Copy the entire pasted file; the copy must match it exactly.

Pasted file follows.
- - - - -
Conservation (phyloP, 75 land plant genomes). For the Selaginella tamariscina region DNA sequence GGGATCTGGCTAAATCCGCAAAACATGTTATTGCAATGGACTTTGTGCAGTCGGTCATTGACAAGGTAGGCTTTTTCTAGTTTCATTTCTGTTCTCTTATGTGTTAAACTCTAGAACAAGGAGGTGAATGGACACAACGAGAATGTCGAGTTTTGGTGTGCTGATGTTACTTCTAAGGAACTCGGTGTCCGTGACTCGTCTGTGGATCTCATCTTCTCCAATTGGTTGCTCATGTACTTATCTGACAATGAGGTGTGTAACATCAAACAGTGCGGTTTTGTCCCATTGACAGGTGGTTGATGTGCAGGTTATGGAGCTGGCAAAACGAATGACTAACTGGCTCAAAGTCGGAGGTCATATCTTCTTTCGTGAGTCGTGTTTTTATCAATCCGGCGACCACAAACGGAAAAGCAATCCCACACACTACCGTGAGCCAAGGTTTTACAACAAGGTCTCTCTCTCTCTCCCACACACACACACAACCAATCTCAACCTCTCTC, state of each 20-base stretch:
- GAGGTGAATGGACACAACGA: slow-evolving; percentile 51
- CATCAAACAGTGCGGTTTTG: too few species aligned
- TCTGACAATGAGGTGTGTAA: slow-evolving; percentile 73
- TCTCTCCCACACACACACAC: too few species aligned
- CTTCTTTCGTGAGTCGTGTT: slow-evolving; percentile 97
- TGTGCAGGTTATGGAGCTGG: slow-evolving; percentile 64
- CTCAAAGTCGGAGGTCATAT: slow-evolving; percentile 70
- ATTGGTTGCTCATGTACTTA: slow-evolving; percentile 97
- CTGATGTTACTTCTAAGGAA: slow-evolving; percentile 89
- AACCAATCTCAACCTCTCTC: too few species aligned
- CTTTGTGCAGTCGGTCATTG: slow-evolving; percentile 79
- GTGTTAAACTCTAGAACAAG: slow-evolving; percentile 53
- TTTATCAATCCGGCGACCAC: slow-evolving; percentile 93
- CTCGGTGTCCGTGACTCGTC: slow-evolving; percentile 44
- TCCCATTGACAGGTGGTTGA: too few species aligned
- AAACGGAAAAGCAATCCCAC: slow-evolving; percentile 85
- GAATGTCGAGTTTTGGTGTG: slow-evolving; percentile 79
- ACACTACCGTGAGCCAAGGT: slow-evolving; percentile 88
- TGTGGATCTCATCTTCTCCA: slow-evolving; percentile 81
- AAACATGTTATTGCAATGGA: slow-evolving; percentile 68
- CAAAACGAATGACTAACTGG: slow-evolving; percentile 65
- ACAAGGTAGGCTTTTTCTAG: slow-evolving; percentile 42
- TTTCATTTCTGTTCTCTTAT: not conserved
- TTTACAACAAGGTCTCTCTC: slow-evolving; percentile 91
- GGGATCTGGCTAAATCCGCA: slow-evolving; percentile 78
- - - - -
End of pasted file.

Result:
Conservation (phyloP, 75 land plant genomes). For the Selaginella tamariscina region DNA sequence GGGATCTGGCTAAATCCGCAAAACATGTTATTGCAATGGACTTTGTGCAGTCGGTCATTGACAAGGTAGGCTTTTTCTAGTTTCATTTCTGTTCTCTTATGTGTTAAACTCTAGAACAAGGAGGTGAATGGACACAACGAGAATGTCGAGTTTTGGTGTGCTGATGTTACTTCTAAGGAACTCGGTGTCCGTGACTCGTCTGTGGATCTCATCTTCTCCAATTGGTTGCTCATGTACTTATCTGACAATGAGGTGTGTAACATCAAACAGTGCGGTTTTGTCCCATTGACAGGTGGTTGATGTGCAGGTTATGGAGCTGGCAAAACGAATGACTAACTGGCTCAAAGTCGGAGGTCATATCTTCTTTCGTGAGTCGTGTTTTTATCAATCCGGCGACCACAAACGGAAAAGCAATCCCACACACTACCGTGAGCCAAGGTTTTACAACAAGGTCTCTCTCTCTCTCCCACACACACACACAACCAATCTCAACCTCTCTC, state of each 20-base stretch:
- GAGGTGAATGGACACAACGA: slow-evolving; percentile 51
- CATCAAACAGTGCGGTTTTG: too few species aligned
- TCTGACAATGAGGTGTGTAA: slow-evolving; percentile 73
- TCTCTCCCACACACACACAC: too few species aligned
- CTTCTTTCGTGAGTCGTGTT: slow-evolving; percentile 97
- TGTGCAGGTTATGGAGCTGG: slow-evolving; percentile 64
- CTCAAAGTCGGAGGTCATAT: slow-evolving; percentile 70
- ATTGGTTGCTCATGTACTTA: slow-evolving; percentile 97
- CTGATGTTACTTCTAAGGAA: slow-evolving; percentile 89
- AACCAATCTCAACCTCTCTC: too few species aligned
- CTTTGTGCAGTCGGTCATTG: slow-evolving; percentile 79
- GTGTTAAACTCTAGAACAAG: slow-evolving; percentile 53
- TTTATCAATCCGGCGACCAC: slow-evolving; percentile 93
- CTCGGTGTCCGTGACTCGTC: slow-evolving; percentile 44
- TCCCATTGACAGGTGGTTGA: too few species aligned
- AAACGGAAAAGCAATCCCAC: slow-evolving; percentile 85
- GAATGTCGAGTTTTGGTGTG: slow-evolving; percentile 79
- ACACTACCGTGAGCCAAGGT: slow-evolving; percentile 88
- TGTGGATCTCATCTTCTCCA: slow-evolving; percentile 81
- AAACATGTTATTGCAATGGA: slow-evolving; percentile 68
- CAAAACGAATGACTAACTGG: slow-evolving; percentile 65
- ACAAGGTAGGCTTTTTCTAG: slow-evolving; percentile 42
- TTTCATTTCTGTTCTCTTAT: not conserved
- TTTACAACAAGGTCTCTCTC: slow-evolving; percentile 91
- GGGATCTGGCTAAATCCGCA: slow-evolving; percentile 78